In the words of Dewan, “In the state, Dehradun is a hub for government projects. Being the capital, most of the projects get allocated and sectioned in the capital. Moreover, the local fulfillment of the supply of any hardware and software are routed through the partners. The state IT rate contract made us the leading player in IT and OA business in the state. Having said that in the current state of affairs, despite being Uttaranchal’s capital, the state Government’s role in sprucing up the IT sector has been close to zilch. Like in other states, the government could have generated IT awareness among the public. There has been no interaction of the government with neither the leaders of technology sector, nor with us.”

On a sarcastic note, the channel partners rate the previous government as better than the present one. “The previous government used to promise a lot of things, but did nothing. This one doesn’t even say anything,” Dewan says.

Digitization at Government Departments


Talking about the IT digitization in government departments, Mathur informs, “In Uttarakhand, the entire treasury functions are online, today all employee and pensioner data are online. SMS service informs you of your salary and pension disbursements. For grievance handling ‘Samadhan’ portal offers you an online service. E-tendering has been started in the state.”

Showing dissatisfaction on the e-tending process, Jain highlighted, “Starting out the e-tending process was a good move shown by the government, but the irony is pre-qualification criteria set by the government, which seizes the opportunities for the local partners. The government has set unrealistic criteria which does not allow smaller partners to participate in these opportunities.”

New Projects in the Pipeline


The state government plans to connect all the government offices to the UKSWAN. A massive capacity building exercise is being drawn out for the government employees. G2C services are to be offered through the CSCs in the rural areas.

Back-end computerization for bringing services online will be taken up on a massive scale. The Government has already signed an MoU with Bharat Broad Band Network Limited for OFC connectivity to all the gram panchayats. People of Uttarakhand will get a smart ration card in February next year and enjoy the facilities of a computerized public distribution system. Off late, the government has announced computerization of foor and civil supplies department. In the next phase the entire supply chain will go online and issue of smart ration cards to beneficiaries will be taken up after a proper verification process in the state.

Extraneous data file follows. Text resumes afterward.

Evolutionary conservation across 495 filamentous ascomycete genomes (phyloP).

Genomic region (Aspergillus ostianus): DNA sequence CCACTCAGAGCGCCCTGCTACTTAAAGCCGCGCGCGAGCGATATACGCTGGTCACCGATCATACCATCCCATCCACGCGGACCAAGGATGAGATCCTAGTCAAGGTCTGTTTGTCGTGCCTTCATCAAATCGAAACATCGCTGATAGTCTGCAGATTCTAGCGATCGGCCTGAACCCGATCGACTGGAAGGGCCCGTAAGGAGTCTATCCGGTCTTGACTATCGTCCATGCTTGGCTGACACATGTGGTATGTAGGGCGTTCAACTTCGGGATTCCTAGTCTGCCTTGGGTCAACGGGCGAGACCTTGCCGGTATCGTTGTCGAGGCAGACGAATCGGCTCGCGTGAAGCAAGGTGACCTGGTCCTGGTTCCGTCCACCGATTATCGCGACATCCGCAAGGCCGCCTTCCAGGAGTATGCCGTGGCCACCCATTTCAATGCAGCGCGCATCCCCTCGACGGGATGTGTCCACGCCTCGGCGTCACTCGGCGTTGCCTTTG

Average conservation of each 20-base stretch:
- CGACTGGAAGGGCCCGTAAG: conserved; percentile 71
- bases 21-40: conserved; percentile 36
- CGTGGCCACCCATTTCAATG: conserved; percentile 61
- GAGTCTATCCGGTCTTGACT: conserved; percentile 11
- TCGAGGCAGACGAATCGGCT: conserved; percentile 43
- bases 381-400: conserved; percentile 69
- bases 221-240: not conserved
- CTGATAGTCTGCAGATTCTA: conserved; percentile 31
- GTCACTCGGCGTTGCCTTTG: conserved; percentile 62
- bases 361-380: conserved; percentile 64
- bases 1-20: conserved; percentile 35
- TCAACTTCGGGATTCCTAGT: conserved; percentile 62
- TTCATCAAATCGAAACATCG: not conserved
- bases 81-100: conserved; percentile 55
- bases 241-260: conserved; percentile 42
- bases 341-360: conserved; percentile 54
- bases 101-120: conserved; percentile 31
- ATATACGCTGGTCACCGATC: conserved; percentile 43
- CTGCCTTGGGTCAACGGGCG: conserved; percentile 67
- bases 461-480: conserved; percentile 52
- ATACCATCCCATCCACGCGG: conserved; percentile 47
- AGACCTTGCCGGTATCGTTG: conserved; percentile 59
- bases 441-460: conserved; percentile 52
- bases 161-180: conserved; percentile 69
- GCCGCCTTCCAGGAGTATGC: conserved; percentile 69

Growing Red Tapism

Fear of payment delays, unwillingness to give bribes, and red tapism are the biggest reasons why many partners are reluctant to pursue government business.

Although there are quite a lot of projects which are in the pipeline, but growing red-tapism is a major bottleneck before the IT vendors as well as for the partners.

As per Jain, “Due to the laxity of the state government, many center government funded projects are yet to see the light of the day. Unlike our neighboring states like Uttar Pradesh and Haryana, where the ICT in education project has reached the 4th stage but in Uttarakhand we are still crawling in the first stage. Such laid-back attitude of government is disappointing the overall IT industry and hence we are seeing the stage of slump in the market.”

Agreeing to Jain, Dewan said, “As far as state funded project goes, we have been seeing IT refreshment in many government departments, wherein most of the center funded projects have been stuck with the state governments for last many years. Projects like ICT in education, roll out of SWAN to the end customers, transport and police modernization are in doll drums, which are in tune of `500-700 crore. The state government lacks long term IT vision and will power to make Uttarakhand a fastest growing state of India.”

But many small partners who do not have a good track record of doing business with the government are reluctant to dive into the water again. “Our personal experience has been bad. Payments were held up for many months, and we had to shell out more than 50% of our margins as kick-backs to release the payments,” complains Deepak Singh Rathore of Himcom Systems from Haldwani.

“Certain government rules have also been a bit of a challenge for partners. “When we deal with the government, we have to either give a bank guarantee for 10% of the bill value or collect the same value after the warranty period. It is very rare for a re-seller to have double-digit margins and meet such prerequisite,” concluded Jain. n